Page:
I have a dual boot machine with Windows 8.1 and Ubuntu. Yesterday I tried to reinstall Ubuntu to use a lot of the free space I had in my hard drive. I wasn't very smart and I simply formated my old Ubuntu and grub partitions (which only had something like 15 GB) and joined all the free space into a 350 GB partition. I created a USB drive with the recovery image for my Windows 8.1 and proceeded to try to reinstall Ubuntu.

That's when everything went down the drain. Before reinstalling Ubuntu, I've tried running the Windows 8.1 recovery tools. When I tried to refresh my system, it required me to insert the recovery media, which I didn't understand, as I was already running it from my recovery media.

I got desperate and copied all the files from the Recovery USB drive into another machine and created a new Ubuntu live USB. I reinstalled Ubuntu into my free space, but now Windows is not recognized anymore. Grub shows up, but there's no Windows option. There is some Windows Recovery Option, but all it does is go back to grub. Ubuntu finds the Windows partition, and I can actually access all my files from it. But I cannot boot Windows from that partition. I still have a recovery tools partition that came with my laptop too, but I'm not being able to boot it or run it.

I know I did lots of stupid I stuff. I didn't backup my Windows partition, I have overwritten my recovery USB drive with my Ubuntu image. But now the deed is done. I will be more careful. But, as I can access all my Windows files from Ubuntu, I think there's still some hope to recover Windows.

Thanks in advance.

  • Is the disk GPT or fdisk label format?
    – mdpc
    Commented May 10, 2014 at 5:26
  • First try Gerowen answer if that didn't work then follow John solution
    – Sudheer
    Commented May 10, 2014 at 6:59

2 Answers 2


How to Recover Your Windows Bootloader in Ten to Fifeteen Easy Steps

Wow, bud, you messed up. Good news, though, there's an easy fix after which you can start laughing at yourself. I can already laugh because I've done worse. So, welcome to the club. 8D

I've had to do most of this very recently. It seems like a lot of steps at first, but you probably know most of this already. Don't panic, none of it is hard, and there're loads of resources online.

What you need to do:

  1. Repair windows' boot loader. This should get you into windows, even if it can't see your ubuntu partition.
  2. Do all the backing up you should have in the first place and recreate your recovery media (if you can).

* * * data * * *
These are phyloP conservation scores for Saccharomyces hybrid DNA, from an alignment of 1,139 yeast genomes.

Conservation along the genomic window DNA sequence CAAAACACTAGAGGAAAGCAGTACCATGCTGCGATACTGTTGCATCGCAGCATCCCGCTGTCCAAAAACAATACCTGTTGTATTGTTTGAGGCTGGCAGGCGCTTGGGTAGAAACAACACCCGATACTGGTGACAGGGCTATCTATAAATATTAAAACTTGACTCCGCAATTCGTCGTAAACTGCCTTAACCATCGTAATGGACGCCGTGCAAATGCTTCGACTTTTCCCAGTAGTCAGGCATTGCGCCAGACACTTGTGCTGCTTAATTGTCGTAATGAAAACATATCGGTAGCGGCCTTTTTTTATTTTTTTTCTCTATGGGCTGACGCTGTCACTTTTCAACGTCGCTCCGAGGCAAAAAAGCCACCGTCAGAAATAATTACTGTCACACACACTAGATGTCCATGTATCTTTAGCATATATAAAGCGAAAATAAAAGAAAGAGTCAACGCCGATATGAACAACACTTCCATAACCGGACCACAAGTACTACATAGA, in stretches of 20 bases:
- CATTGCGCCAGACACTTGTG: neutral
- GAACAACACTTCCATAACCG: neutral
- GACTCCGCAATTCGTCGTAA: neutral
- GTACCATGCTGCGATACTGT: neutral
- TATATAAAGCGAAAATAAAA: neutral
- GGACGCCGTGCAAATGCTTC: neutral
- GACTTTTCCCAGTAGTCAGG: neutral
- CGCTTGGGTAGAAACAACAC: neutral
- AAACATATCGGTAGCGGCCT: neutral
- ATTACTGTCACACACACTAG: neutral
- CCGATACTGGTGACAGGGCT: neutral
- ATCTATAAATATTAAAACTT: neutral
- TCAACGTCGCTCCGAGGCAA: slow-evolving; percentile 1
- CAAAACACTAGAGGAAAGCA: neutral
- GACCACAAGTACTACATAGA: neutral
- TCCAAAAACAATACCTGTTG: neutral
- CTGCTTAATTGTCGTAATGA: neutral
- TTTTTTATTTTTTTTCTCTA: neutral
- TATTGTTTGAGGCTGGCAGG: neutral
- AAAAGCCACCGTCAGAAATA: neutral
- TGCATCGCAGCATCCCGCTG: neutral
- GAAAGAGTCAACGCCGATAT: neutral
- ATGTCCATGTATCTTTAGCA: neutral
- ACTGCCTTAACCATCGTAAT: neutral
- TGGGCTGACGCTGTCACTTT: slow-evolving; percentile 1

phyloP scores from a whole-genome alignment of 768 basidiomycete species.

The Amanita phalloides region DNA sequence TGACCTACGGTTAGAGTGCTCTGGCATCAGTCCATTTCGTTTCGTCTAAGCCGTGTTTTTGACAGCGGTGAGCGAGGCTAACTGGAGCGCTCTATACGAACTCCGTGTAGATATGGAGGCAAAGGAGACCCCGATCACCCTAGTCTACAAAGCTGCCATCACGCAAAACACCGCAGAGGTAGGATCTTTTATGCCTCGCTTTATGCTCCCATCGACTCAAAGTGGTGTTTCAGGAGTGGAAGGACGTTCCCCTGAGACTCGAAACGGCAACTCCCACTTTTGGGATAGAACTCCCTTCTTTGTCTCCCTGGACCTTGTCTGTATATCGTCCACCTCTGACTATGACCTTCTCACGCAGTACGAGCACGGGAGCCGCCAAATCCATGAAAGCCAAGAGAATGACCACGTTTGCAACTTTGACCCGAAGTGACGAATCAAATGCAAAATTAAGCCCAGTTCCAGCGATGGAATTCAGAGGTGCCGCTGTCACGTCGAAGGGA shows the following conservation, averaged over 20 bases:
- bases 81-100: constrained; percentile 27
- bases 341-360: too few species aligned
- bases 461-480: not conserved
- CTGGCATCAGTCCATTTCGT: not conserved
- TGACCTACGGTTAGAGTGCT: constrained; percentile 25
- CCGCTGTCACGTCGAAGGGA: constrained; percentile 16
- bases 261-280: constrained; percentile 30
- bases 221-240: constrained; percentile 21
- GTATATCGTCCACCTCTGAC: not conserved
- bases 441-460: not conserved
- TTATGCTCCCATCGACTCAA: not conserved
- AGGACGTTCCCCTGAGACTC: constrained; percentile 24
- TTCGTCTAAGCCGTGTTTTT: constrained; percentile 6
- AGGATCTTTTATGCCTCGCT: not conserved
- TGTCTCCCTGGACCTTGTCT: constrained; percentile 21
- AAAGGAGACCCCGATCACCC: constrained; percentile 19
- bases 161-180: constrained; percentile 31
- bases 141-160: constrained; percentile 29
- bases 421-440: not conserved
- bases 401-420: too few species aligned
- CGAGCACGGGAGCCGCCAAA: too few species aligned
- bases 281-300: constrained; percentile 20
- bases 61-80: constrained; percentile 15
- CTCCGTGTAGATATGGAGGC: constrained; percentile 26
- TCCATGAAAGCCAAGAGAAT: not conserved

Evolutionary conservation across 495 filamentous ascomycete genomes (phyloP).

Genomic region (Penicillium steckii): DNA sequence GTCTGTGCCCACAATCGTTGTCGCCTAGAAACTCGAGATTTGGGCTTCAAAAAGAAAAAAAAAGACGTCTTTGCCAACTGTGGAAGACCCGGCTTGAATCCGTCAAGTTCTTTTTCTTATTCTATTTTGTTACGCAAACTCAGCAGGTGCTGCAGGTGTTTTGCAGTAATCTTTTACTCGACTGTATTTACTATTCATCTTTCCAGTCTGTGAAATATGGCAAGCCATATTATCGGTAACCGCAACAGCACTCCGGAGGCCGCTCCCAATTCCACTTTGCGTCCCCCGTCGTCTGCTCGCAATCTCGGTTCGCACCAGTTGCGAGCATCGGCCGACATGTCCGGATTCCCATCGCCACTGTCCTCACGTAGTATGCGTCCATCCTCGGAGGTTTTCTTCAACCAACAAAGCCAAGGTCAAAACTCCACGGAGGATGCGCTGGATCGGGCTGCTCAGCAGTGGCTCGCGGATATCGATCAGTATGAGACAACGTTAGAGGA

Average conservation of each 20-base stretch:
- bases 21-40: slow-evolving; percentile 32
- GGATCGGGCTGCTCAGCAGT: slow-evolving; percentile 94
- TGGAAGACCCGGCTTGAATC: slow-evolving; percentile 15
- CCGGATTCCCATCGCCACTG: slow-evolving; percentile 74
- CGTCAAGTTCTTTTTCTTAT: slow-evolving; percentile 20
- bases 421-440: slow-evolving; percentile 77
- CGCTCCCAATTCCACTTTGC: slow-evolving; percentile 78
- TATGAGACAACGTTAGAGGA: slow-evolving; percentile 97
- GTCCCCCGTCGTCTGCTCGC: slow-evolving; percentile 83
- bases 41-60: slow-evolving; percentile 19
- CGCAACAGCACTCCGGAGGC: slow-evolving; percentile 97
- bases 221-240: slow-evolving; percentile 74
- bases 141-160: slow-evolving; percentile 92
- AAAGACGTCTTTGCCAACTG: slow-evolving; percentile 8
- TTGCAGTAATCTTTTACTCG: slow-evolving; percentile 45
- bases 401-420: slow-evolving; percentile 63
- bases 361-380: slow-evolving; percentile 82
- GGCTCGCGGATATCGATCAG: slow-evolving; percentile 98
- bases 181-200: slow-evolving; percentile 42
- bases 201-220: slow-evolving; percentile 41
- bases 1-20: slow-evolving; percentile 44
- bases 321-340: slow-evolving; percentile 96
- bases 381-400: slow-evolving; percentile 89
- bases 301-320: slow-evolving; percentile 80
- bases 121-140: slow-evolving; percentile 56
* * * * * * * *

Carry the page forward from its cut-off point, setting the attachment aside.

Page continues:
3. Boot into your Ubuntu Live CD/USB. Repair its bootloader (grub2) and run a customizer tool to properly detect and include Windows in its bootloader.

This will work most of the time. If ubuntu's installation or boot-recovery still can't detect your windows partition, you won't be able to dual boot without making some changes. Decide which OS you want for now and work on those changes when you're comfortable.

What you'll need to do it:

  • A windows 8/8.1 installation media. (See below) Put this on a disc or usb.
  • Free software to create your windows 8/8.1 installation media. (See below)
  • A product key. You won't be installing Windows, so you might not even need this to use the recovery tools. If you don't have yours handy (and it's hard to find with OEM installations), you can use a "generic" key. I won't post it here but google will find it for you. It's perfectly legit; you can't activate an installation using a "generic" key.
  • A Ubuntu Live USB, on it you'll want:
    1. Boot-Repair comes standard on Ubuntu's live media. It's pretty easy to use comes standard on it, but if not it's easy to install.
    2. Grub Customizer will help you scan for Windows and edit your grub2 bootloader. I prefer terminal commands, but this gui tool is great.

Getting a Windows 8/8.1 Installation Media

This is the only hard part. Microsoft used to make ISO files for their installation media available, but they no longer do for 8/8.1. If you know anyone who has one, or even has an OEM recover disc for a different computer, borrow it. They should both boot into its recovery mode. Otherwise, you're stuck looking for an ISO in all the usual ways. I found this article helpful in this regard: How to download and install Windows 8.1 for free

Put the Windows 8/8.1 onto a USB

This should be easy for you, you've already done it for Ubuntu and other distributions as well. The Windows Installer program for Windows 7 works for Windows 8/8.1 as well. Life Hacker has a good article on it.